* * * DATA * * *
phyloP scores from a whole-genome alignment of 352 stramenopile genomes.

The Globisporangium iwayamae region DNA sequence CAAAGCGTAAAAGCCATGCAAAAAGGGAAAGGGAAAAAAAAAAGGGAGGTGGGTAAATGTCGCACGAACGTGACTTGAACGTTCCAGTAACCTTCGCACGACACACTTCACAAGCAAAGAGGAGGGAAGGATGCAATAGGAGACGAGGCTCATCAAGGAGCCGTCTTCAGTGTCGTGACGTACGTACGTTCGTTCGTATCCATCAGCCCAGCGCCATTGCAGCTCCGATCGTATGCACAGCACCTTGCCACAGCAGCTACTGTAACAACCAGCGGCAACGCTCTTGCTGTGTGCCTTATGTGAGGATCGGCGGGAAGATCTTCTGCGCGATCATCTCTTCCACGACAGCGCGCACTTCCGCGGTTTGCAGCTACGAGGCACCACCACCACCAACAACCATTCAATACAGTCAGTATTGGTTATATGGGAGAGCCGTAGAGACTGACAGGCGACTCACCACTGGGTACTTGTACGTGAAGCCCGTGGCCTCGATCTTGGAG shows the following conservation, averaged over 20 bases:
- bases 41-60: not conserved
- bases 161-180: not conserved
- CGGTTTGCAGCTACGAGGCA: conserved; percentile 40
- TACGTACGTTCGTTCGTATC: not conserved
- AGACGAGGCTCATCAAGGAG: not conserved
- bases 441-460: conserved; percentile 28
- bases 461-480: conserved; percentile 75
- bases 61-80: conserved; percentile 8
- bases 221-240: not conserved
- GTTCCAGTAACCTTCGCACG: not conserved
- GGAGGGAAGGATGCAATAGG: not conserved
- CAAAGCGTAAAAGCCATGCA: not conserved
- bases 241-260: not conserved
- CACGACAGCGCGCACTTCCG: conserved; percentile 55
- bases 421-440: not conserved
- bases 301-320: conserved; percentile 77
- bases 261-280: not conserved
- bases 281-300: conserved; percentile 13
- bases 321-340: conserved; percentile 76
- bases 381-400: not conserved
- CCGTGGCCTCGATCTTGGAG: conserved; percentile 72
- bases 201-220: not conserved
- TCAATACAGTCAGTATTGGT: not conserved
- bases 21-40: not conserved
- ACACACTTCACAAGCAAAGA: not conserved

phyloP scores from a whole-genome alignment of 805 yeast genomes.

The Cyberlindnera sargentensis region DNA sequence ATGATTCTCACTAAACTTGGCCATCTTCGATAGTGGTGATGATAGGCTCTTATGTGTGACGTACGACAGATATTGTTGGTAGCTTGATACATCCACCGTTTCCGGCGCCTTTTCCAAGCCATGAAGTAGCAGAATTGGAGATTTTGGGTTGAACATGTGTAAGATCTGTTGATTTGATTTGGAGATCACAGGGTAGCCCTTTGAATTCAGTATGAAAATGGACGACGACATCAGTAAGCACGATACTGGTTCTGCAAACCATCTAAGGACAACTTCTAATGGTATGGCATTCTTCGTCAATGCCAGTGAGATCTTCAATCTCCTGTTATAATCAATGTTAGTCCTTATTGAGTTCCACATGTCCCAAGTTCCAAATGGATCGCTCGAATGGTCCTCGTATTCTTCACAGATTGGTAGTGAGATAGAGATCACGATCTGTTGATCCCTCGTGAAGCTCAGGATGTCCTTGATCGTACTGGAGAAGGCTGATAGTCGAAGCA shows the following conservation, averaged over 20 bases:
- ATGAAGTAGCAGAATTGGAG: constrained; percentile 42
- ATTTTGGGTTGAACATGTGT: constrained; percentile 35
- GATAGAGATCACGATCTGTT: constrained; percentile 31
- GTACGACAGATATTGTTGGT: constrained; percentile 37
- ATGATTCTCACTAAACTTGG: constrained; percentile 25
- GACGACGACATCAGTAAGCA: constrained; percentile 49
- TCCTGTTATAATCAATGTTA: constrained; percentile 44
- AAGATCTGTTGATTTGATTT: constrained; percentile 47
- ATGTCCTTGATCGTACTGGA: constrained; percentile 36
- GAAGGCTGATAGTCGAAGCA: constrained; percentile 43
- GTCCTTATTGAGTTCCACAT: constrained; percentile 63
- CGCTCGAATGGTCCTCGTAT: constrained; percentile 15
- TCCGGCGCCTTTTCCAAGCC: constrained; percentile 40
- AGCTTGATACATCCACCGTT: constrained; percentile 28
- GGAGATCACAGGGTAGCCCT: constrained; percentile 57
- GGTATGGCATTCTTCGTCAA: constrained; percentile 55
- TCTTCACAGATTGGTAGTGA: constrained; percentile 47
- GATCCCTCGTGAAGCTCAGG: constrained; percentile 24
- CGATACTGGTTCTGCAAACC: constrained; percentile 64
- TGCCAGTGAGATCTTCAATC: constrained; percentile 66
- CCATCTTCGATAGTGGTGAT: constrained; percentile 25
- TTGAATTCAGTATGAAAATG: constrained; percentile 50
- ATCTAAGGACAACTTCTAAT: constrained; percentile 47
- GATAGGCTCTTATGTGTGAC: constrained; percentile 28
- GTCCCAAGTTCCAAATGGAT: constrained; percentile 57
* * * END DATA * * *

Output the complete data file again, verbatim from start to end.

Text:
phyloP scores from a whole-genome alignment of 352 stramenopile genomes.

The Globisporangium iwayamae region DNA sequence CAAAGCGTAAAAGCCATGCAAAAAGGGAAAGGGAAAAAAAAAAGGGAGGTGGGTAAATGTCGCACGAACGTGACTTGAACGTTCCAGTAACCTTCGCACGACACACTTCACAAGCAAAGAGGAGGGAAGGATGCAATAGGAGACGAGGCTCATCAAGGAGCCGTCTTCAGTGTCGTGACGTACGTACGTTCGTTCGTATCCATCAGCCCAGCGCCATTGCAGCTCCGATCGTATGCACAGCACCTTGCCACAGCAGCTACTGTAACAACCAGCGGCAACGCTCTTGCTGTGTGCCTTATGTGAGGATCGGCGGGAAGATCTTCTGCGCGATCATCTCTTCCACGACAGCGCGCACTTCCGCGGTTTGCAGCTACGAGGCACCACCACCACCAACAACCATTCAATACAGTCAGTATTGGTTATATGGGAGAGCCGTAGAGACTGACAGGCGACTCACCACTGGGTACTTGTACGTGAAGCCCGTGGCCTCGATCTTGGAG shows the following conservation, averaged over 20 bases:
- bases 41-60: not conserved
- bases 161-180: not conserved
- CGGTTTGCAGCTACGAGGCA: conserved; percentile 40
- TACGTACGTTCGTTCGTATC: not conserved
- AGACGAGGCTCATCAAGGAG: not conserved
- bases 441-460: conserved; percentile 28
- bases 461-480: conserved; percentile 75
- bases 61-80: conserved; percentile 8
- bases 221-240: not conserved
- GTTCCAGTAACCTTCGCACG: not conserved
- GGAGGGAAGGATGCAATAGG: not conserved
- CAAAGCGTAAAAGCCATGCA: not conserved
- bases 241-260: not conserved
- CACGACAGCGCGCACTTCCG: conserved; percentile 55
- bases 421-440: not conserved
- bases 301-320: conserved; percentile 77
- bases 261-280: not conserved
- bases 281-300: conserved; percentile 13
- bases 321-340: conserved; percentile 76
- bases 381-400: not conserved
- CCGTGGCCTCGATCTTGGAG: conserved; percentile 72
- bases 201-220: not conserved
- TCAATACAGTCAGTATTGGT: not conserved
- bases 21-40: not conserved
- ACACACTTCACAAGCAAAGA: not conserved

phyloP scores from a whole-genome alignment of 805 yeast genomes.

The Cyberlindnera sargentensis region DNA sequence ATGATTCTCACTAAACTTGGCCATCTTCGATAGTGGTGATGATAGGCTCTTATGTGTGACGTACGACAGATATTGTTGGTAGCTTGATACATCCACCGTTTCCGGCGCCTTTTCCAAGCCATGAAGTAGCAGAATTGGAGATTTTGGGTTGAACATGTGTAAGATCTGTTGATTTGATTTGGAGATCACAGGGTAGCCCTTTGAATTCAGTATGAAAATGGACGACGACATCAGTAAGCACGATACTGGTTCTGCAAACCATCTAAGGACAACTTCTAATGGTATGGCATTCTTCGTCAATGCCAGTGAGATCTTCAATCTCCTGTTATAATCAATGTTAGTCCTTATTGAGTTCCACATGTCCCAAGTTCCAAATGGATCGCTCGAATGGTCCTCGTATTCTTCACAGATTGGTAGTGAGATAGAGATCACGATCTGTTGATCCCTCGTGAAGCTCAGGATGTCCTTGATCGTACTGGAGAAGGCTGATAGTCGAAGCA shows the following conservation, averaged over 20 bases:
- ATGAAGTAGCAGAATTGGAG: constrained; percentile 42
- ATTTTGGGTTGAACATGTGT: constrained; percentile 35
- GATAGAGATCACGATCTGTT: constrained; percentile 31
- GTACGACAGATATTGTTGGT: constrained; percentile 37
- ATGATTCTCACTAAACTTGG: constrained; percentile 25
- GACGACGACATCAGTAAGCA: constrained; percentile 49
- TCCTGTTATAATCAATGTTA: constrained; percentile 44
- AAGATCTGTTGATTTGATTT: constrained; percentile 47
- ATGTCCTTGATCGTACTGGA: constrained; percentile 36
- GAAGGCTGATAGTCGAAGCA: constrained; percentile 43
- GTCCTTATTGAGTTCCACAT: constrained; percentile 63
- CGCTCGAATGGTCCTCGTAT: constrained; percentile 15
- TCCGGCGCCTTTTCCAAGCC: constrained; percentile 40
- AGCTTGATACATCCACCGTT: constrained; percentile 28
- GGAGATCACAGGGTAGCCCT: constrained; percentile 57
- GGTATGGCATTCTTCGTCAA: constrained; percentile 55
- TCTTCACAGATTGGTAGTGA: constrained; percentile 47
- GATCCCTCGTGAAGCTCAGG: constrained; percentile 24
- CGATACTGGTTCTGCAAACC: constrained; percentile 64
- TGCCAGTGAGATCTTCAATC: constrained; percentile 66
- CCATCTTCGATAGTGGTGAT: constrained; percentile 25
- TTGAATTCAGTATGAAAATG: constrained; percentile 50
- ATCTAAGGACAACTTCTAAT: constrained; percentile 47
- GATAGGCTCTTATGTGTGAC: constrained; percentile 28
- GTCCCAAGTTCCAAATGGAT: constrained; percentile 57